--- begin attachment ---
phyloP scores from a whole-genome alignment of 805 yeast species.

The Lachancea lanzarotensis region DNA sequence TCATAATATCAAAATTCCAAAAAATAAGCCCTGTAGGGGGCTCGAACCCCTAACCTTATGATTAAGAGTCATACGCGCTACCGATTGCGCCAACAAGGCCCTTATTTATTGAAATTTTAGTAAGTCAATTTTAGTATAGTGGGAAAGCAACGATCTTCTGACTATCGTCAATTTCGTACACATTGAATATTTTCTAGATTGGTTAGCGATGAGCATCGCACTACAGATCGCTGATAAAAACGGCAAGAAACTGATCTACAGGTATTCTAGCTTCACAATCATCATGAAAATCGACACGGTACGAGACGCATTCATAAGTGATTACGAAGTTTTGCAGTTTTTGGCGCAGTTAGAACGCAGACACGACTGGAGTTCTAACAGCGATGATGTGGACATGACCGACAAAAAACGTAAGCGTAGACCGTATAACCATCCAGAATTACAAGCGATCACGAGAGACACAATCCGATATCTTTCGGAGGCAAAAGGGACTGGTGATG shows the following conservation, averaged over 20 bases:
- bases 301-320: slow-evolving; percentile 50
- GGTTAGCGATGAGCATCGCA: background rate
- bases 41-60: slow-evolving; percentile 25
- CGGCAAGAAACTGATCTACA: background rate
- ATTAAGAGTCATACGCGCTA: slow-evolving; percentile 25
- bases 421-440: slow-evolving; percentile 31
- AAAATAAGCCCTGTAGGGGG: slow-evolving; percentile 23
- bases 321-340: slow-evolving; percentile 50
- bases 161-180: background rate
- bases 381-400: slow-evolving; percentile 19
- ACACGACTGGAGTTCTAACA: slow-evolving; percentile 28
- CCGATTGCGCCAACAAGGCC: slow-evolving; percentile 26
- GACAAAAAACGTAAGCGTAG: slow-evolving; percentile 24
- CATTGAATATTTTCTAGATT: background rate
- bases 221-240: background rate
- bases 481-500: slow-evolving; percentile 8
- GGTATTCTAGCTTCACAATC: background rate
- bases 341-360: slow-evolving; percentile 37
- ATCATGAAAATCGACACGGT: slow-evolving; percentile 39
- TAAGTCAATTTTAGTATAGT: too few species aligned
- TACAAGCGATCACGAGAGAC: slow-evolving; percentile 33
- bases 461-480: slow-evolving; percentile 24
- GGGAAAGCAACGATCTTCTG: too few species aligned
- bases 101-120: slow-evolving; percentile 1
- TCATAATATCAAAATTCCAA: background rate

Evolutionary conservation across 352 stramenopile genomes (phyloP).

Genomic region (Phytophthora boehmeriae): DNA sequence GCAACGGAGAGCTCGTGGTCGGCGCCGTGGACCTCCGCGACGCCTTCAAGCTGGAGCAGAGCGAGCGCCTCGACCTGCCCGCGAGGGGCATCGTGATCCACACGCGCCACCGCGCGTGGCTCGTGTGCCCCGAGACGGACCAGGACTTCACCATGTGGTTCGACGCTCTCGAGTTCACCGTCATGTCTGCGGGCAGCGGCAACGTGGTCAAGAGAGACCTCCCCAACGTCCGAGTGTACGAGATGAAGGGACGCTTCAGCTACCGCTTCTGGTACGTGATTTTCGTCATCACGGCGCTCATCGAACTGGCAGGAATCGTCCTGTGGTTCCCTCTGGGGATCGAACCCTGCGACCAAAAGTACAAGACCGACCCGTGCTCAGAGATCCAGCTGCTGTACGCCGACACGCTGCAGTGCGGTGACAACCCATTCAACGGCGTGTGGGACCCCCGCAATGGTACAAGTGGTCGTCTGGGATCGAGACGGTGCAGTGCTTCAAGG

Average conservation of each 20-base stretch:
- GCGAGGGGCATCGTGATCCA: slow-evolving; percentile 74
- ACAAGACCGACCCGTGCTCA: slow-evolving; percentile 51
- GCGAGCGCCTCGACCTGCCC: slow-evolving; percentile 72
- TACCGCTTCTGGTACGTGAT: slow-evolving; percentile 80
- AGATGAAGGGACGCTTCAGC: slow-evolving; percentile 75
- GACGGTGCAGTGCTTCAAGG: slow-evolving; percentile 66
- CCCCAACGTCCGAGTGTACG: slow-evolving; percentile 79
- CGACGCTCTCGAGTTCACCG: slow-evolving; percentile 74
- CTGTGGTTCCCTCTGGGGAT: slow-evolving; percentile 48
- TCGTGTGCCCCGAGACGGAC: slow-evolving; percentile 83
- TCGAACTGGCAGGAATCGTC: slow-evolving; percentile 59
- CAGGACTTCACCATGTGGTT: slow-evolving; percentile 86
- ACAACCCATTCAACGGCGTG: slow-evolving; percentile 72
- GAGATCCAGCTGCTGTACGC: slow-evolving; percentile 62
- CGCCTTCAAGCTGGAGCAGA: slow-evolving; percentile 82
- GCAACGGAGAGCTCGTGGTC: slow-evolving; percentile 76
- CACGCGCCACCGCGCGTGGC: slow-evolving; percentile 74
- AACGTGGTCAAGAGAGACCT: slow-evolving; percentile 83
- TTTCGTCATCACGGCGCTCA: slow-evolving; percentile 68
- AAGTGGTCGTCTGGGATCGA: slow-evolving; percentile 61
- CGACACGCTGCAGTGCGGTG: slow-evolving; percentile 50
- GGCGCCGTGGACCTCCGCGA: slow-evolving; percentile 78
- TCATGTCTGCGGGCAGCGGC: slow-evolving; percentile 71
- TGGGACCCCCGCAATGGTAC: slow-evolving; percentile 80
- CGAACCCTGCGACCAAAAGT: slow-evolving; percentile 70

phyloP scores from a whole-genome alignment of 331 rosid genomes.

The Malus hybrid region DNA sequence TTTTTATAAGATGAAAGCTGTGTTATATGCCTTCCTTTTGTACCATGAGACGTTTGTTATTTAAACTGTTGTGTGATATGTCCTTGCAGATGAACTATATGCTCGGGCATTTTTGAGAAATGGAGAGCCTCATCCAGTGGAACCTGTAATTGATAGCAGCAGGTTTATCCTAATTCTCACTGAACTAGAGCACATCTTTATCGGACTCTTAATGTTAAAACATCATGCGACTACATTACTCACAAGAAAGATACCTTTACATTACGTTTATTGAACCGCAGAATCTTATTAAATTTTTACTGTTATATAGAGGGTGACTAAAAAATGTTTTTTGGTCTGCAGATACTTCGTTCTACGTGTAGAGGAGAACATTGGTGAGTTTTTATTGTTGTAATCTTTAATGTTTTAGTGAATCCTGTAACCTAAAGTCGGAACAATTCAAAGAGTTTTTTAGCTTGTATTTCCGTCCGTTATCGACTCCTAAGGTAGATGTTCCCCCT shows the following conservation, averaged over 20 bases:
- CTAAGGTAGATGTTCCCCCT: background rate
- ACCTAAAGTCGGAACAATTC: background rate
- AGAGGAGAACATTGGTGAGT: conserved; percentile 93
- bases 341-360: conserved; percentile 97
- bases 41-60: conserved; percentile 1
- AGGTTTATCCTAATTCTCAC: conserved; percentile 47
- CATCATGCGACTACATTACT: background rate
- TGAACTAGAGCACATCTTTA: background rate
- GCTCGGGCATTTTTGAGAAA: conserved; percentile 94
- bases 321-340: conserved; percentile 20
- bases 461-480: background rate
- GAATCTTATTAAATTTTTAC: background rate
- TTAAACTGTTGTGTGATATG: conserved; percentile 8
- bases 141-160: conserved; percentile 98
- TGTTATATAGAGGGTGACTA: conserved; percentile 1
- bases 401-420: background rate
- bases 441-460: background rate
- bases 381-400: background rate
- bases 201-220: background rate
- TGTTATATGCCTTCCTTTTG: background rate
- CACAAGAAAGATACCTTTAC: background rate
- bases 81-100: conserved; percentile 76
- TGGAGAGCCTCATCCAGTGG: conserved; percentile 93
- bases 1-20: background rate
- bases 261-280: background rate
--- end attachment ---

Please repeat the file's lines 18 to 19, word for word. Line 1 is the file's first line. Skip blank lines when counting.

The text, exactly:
- bases 481-500: slow-evolving; percentile 8
- GGTATTCTAGCTTCACAATC: background rate